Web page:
By Niki Ganong
2015 by Overcup Press
ISBN 978-0-9834917 2-9
Soft Cover 228 pages $19.99
Drinking in America carries the subtitle “A Traveler’s Handbook to State Liquor Laws.” It does a good job of recounting essential information for all 50 states, summarized in quick reference What you Can Do and What You Can’t Do sections for each. Such comprehensive information might justify buying the book. If you travel a lot, this could be pretty useful.
Valuable as this research could be to someone who’s on the road, Drinking in America provides much more that is entertaining, as well as informative. Where else would you learn about the White Horse Tavern in Newport, Rhode Island? Still open today, it was established in 1673 and is reputed to have served colonists, British soldiers and Hessian mercenaries.
Would you have known that New Mexico has the longest history of wine production in the U.S.? Wine grapes were planted in the Rio Grande Valley by Franciscans in 1629 for the production of altar wine and by 1800 the area was producing more than one million gallons of wine a year.
For those who’ve not visited North Carolina, the words Outer Banks might bring to mind only hurricanes and striped bass fishing, but after reading Niki Ganong’s book, they’ll also be aware that the area is home to Brew Thru, a chain of drive-through beer stores where thirsty customers can have beer placed in their car trunks by attendants and complete the transaction without their having to leave the driver’s seat. Drive-through liquor sales are also legal in Wyoming and kids can drink alcohol in that beacon of freedom, but only in the presence of a parent or legal guardian.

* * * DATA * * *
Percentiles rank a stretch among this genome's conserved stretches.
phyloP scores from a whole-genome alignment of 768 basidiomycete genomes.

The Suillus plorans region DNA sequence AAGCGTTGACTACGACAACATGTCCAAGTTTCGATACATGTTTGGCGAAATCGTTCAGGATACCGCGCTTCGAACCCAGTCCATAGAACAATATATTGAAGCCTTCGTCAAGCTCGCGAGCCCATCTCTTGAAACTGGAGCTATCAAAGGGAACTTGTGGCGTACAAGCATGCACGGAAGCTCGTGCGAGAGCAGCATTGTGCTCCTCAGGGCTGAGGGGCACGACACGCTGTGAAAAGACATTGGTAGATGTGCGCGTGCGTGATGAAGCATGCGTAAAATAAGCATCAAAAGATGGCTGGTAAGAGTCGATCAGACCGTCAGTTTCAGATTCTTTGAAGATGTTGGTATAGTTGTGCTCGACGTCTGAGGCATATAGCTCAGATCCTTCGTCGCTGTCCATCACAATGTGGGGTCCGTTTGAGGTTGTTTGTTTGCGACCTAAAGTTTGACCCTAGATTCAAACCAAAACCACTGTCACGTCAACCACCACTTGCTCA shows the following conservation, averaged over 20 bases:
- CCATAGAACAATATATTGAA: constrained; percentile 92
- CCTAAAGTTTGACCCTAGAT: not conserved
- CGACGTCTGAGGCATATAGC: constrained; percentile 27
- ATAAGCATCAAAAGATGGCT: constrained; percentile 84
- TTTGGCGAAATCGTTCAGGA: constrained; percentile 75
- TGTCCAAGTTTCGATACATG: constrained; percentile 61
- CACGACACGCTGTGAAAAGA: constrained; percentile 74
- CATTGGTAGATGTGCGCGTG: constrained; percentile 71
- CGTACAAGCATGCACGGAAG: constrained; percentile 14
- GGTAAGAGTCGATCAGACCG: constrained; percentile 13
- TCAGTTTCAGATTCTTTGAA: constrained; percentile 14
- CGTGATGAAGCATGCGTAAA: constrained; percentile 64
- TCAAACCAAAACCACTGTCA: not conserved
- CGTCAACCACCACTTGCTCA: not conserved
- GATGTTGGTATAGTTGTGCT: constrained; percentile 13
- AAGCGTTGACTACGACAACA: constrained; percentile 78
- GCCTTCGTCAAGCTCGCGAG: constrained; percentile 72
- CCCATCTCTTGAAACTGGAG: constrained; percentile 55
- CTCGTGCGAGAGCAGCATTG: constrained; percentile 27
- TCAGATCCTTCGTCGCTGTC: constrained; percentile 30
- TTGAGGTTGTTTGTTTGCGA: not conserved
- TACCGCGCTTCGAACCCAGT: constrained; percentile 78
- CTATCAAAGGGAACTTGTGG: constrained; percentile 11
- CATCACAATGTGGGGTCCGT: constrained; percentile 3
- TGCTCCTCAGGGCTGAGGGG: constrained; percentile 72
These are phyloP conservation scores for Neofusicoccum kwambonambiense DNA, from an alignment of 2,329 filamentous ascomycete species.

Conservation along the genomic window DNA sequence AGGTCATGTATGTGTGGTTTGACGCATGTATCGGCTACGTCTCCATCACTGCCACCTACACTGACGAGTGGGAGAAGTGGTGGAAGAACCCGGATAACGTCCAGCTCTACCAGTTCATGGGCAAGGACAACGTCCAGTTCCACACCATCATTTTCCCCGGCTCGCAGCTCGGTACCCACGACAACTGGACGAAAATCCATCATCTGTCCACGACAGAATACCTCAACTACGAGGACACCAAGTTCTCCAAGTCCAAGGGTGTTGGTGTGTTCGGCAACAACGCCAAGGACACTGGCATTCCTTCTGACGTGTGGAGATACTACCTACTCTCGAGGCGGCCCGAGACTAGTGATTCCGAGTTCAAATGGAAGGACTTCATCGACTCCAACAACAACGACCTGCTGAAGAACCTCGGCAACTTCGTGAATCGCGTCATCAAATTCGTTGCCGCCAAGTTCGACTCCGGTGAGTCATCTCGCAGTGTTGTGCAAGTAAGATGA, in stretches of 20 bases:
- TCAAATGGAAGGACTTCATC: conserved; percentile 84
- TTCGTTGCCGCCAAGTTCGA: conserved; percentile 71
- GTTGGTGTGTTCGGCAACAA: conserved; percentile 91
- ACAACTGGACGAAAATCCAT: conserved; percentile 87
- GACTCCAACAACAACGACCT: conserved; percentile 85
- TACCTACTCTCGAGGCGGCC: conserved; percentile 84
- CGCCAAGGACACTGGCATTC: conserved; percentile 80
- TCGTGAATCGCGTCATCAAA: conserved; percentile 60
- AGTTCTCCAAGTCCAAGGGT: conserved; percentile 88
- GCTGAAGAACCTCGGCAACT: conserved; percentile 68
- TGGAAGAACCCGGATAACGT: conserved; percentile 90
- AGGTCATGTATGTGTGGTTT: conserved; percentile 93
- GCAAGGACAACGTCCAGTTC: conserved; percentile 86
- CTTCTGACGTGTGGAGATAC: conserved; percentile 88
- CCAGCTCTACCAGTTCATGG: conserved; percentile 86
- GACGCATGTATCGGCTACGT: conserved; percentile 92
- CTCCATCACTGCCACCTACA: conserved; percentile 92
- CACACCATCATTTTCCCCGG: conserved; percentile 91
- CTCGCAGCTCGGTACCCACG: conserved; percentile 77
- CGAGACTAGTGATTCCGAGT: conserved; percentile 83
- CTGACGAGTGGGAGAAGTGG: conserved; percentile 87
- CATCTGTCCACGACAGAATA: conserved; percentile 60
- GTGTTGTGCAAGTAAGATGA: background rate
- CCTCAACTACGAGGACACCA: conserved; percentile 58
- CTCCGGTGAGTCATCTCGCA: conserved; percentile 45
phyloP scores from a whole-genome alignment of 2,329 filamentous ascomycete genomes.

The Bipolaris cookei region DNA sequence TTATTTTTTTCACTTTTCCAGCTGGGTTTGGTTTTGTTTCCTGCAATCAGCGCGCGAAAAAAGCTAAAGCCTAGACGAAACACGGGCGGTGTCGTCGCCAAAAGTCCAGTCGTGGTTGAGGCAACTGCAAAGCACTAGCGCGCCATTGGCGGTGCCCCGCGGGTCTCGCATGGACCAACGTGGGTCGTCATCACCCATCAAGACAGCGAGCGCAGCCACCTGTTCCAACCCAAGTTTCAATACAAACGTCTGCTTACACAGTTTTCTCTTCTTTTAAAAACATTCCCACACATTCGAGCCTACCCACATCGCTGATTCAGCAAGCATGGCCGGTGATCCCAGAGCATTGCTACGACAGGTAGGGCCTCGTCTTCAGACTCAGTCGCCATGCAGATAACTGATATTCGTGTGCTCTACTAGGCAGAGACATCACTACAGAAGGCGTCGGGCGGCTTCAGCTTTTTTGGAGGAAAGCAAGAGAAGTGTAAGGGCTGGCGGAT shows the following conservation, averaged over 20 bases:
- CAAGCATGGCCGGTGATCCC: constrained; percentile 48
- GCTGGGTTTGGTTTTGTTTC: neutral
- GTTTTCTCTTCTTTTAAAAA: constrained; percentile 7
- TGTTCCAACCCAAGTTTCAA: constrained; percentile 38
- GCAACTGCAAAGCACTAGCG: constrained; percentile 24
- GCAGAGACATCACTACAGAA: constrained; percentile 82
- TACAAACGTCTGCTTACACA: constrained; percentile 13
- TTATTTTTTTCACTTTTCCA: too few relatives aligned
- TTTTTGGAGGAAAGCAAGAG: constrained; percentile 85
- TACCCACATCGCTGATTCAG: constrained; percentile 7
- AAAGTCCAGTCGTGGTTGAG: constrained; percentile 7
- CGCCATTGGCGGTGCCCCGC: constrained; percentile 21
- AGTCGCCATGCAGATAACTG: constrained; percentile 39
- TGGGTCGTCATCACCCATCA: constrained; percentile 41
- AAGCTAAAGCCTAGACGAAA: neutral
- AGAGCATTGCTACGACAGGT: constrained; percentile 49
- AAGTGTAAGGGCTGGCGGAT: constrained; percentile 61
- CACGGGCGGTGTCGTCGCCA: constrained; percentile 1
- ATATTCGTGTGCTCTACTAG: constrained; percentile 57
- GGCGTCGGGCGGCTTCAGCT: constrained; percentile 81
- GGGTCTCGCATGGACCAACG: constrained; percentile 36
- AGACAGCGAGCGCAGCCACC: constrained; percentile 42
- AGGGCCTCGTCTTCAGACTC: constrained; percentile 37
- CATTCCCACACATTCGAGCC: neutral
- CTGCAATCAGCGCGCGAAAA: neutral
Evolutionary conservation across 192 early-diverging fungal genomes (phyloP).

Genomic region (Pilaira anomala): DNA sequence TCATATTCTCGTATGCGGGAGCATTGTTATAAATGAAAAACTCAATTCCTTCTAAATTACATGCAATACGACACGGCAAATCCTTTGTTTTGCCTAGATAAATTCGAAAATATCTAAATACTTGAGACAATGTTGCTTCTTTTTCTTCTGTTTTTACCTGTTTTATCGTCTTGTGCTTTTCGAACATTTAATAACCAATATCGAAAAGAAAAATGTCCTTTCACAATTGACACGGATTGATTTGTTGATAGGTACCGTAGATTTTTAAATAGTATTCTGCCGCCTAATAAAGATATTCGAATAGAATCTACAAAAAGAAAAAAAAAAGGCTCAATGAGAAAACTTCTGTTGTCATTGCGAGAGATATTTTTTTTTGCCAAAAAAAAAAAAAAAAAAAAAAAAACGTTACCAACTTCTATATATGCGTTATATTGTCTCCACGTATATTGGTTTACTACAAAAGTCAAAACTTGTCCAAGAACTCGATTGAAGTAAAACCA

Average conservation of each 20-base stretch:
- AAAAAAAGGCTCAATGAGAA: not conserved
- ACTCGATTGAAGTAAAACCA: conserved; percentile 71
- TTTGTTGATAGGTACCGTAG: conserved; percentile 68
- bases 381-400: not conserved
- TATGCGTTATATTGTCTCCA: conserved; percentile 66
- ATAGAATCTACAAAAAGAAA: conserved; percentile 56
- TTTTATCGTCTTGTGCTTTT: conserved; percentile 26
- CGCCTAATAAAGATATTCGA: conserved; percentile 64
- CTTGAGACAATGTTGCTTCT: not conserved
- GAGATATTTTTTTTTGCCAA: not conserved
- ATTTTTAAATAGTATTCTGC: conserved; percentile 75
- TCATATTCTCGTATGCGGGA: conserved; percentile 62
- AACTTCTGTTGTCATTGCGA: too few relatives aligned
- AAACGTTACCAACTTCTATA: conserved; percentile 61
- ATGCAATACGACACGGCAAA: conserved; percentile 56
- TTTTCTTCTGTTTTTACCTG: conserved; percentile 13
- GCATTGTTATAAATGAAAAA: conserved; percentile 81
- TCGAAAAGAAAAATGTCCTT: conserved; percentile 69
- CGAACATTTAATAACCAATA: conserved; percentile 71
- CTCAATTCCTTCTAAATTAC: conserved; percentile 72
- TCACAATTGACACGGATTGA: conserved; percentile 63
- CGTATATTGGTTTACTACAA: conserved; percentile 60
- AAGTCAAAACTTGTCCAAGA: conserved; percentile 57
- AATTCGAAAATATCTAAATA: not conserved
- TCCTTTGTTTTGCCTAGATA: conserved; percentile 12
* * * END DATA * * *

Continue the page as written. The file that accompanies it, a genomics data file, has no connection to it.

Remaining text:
Suds fans seem to have it good in Minnesota, where they avail themselves of self-serve beer machines at the Twins’ Target Field. Bud and Bud Light are said to go for 38 cents an ounce, with Shock Top and Goose Island at a couple pennies more.
In Alabama, the cities of Montgomery and Mobile are emulating New Orleans’ French Quarter in creating “entertainment districts,” where citizens can wander through parts of downtown with open containers of liquor.
Is this kind of esoteric information necessary preface to traveling in America? Well, no, not really. Nor is it essential to find that the Latin motto of West Virginia is Montani Semper Liberi (Mountaineers Are Always Free), or that the state of Washington motto is Al-ki (Chinook for “Hope for the Future”). However, the Field Guide to Drinking in America delivers more than just a dry recitation of the can-and-can’t-do options and we found it fun reading. The writing and graphics are lively and invite a vicarious visit to a few states each time the book is picked up, rather than a more plodding cover-to-cover read.
--reviewed by Dan Clarke
Port Brewing Co.
San Marcos, California
Style: American Double IPA
Serving style: Bottles and keg (our sample from draft)
Availability: Year-round in California and national markets